On Committment

June 17, 2009

Well, this is lame.


And unoriginal. Sorry.


I had a bit of a crisis today; I realized I have committment issues. In nearly every movie I see, it’s the guy that has trouble committing. Well, I do as well…and not just on the relationship side either. It’s everything. It’s not being able to stick to promises I make. It’s not being able to keep my New Year’s resolution. It’s not being able to have one true “best friend.” It’s not wanting to get involved with a guy. It’s not being able to finish anything I’ve started. Hell, it’s not posting to this blog frequently! I’m one big noncommittal mess!


Well, I guess it didn’t all start this way. My fear of committment started around age twelve. I found out then that anything you give yourself to utterly, body and soul, a blood oath, handcuffing yourself to something and swallowing the key, jumping off a cliff–okay, maybe not quite that dramatic–will crumble beneath you, leaving you with nothing. Around age twelve, two major things happened: my circle of friends widened and my range of activities widened. Now, you may be thinking to yourself, Now WHY is this a bad thing? Well, here’s how it happened. My circle of friends widened because my best friend decided that it was time to broaden our horizons, to expand our sisterly friendship into a more…social…group. We added a few more giggling 6th graders to the mix. And what did we get? A very irritated and confused me. Sure, I remained as loyal as a puppy to that friend. I never talked behind her back. I was always there for her latest crisis. I cheered her up when she was down. But things weren’t the same. I never had any one-on-one time with her. I didn’t know her anymore. I trailed along behind her, still like that little lost puppy until finally, our bond was broken. She was gone. Not a goodbye, not a warning. Bam. It hit me like a bus. I was traumatized and alone. One day we were best friends, the next we weren’t. I scarcely spoke to her. We weren’t much more than acquaintances. When we were together, conversations were no more than forced pleasantries and small talk. And now I refuse to become committed. Whenever I get too close to one person, I get an itch, an itch right at the back of my brain that tickles and torments until I cut myself away from the person I’ve begun to cling to. And so, I go in cycles, awful, dizzying, noncommital cycles. And I’ve just about had it.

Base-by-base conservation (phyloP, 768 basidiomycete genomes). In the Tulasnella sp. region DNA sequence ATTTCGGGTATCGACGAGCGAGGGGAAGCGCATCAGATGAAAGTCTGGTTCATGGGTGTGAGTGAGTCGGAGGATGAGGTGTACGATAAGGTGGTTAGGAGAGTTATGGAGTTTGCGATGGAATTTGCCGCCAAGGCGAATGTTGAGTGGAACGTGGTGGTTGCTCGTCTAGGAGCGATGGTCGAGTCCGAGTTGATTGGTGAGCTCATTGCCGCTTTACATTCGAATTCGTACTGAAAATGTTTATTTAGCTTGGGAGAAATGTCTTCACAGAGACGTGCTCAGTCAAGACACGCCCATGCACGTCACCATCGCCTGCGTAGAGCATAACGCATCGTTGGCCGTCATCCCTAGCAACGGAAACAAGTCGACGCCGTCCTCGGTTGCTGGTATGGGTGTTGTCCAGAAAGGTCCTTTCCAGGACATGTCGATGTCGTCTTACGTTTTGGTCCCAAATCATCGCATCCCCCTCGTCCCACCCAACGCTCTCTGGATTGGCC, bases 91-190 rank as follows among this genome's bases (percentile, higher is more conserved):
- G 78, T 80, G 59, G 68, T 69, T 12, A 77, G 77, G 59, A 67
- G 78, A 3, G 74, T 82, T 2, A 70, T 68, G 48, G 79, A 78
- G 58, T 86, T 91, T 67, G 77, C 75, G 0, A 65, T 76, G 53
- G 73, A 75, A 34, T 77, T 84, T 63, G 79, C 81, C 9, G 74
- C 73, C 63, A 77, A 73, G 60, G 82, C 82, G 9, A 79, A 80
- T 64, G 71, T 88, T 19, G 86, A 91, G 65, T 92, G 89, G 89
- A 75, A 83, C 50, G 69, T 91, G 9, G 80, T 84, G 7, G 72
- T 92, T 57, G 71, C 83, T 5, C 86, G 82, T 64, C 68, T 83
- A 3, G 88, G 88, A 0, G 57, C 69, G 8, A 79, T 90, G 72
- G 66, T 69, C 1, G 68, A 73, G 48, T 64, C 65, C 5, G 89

The other event that gave me my preteen committment crisis was an early retirement of sorts. I had been a gymnast for 9 years, a significant chunk of my short life. I grew up in the gym. My coach was my father; my teammates were my sisters. And I was as at home on that balance beam as I was on my living room sofa. And then The Incident happened. I whipped my body quickly, confidently around the bar, pointing my toes, tightening every muscle. Perfect, I thought to myself, those judges won’t know what hit them! And then It happened. I whipped my body around the bar especially quickly, especially gracefully, especially confidently, preparing to dismount–then froze. My grips clenched the bar; I had a new sensation in the back of my mind–an itch. What are you DOING? it screamed at me. You IDIOT. You are letting go of this sturdy bar and flinging yourself into the air, flipping upside down, and landing on  that pathetic little mat? It’s practically a CARPET, for crying out loud! Just stay here. It’s safe. And I stayed, whipping around the bar, faster and faster until I couldn’t make out my coach’s panicked face. I broke my swing. I gently dropped myself from the bar, took off my grips, and walked away. After that, the voice was a constant presence. Don’t do your flyaway. Don’t do your flip-flop. Don’t do your standing back tuck. Don’t. Don’t. Don’t. And I didn’t.


I quit gymnastics the next month, walking out the doors on a constant, 20-hours-a-week committment and into the world of safety, of no-strings-attached. And here I stay.


And it slaps me in the face once again. I look at my friend; she’s planning on participating in an event in which she’ll write a 50,000 word novel in one month. A month. That’s writing every day, nearly 2,000 words a day. At the moment, my word count for this post hovers at about 750 words. And I’m getting tired already, ready to close this internet window and just scrap the post I’ve been writing for the last half hour. And she’s committed. And I wish I was, too.


And then there’s the biggest part of committment: my love life. Now, I must say that lack of committment makes this rather difficult. Sure, freedom is fun at times, but knowing that I have the ability to commit would be a nice change. One of my guy friends has been hinting that he’d like to be more; and deep down, I think I feel the same way. But I’ll never admit it. I’ll never tell, not because I’m scared or nervous or embarassed, but because I don’t want to commit. Being in a relationship, even just the thought of being in a relationship makes me shiver, makes my skin crawl, gives me that itch at the back of my brain. And the voice says, He’ll hurt you, for sure. But what if something better comes along? Don’t you want to be able to have a bit more freedom, not be tied to one person? And who says that he’ll be committed, even if you are? And I call the whole thing off in my mind. He goes in for the kiss, and I turn my face; he brings up our relationship, and I change the subject. And I’m still not happy. And now I have the butterflies in my stomach whenever I see him, but I also have the unbearable itch at the back of my brain.


And I’m scared.


Committment is  scary little thing.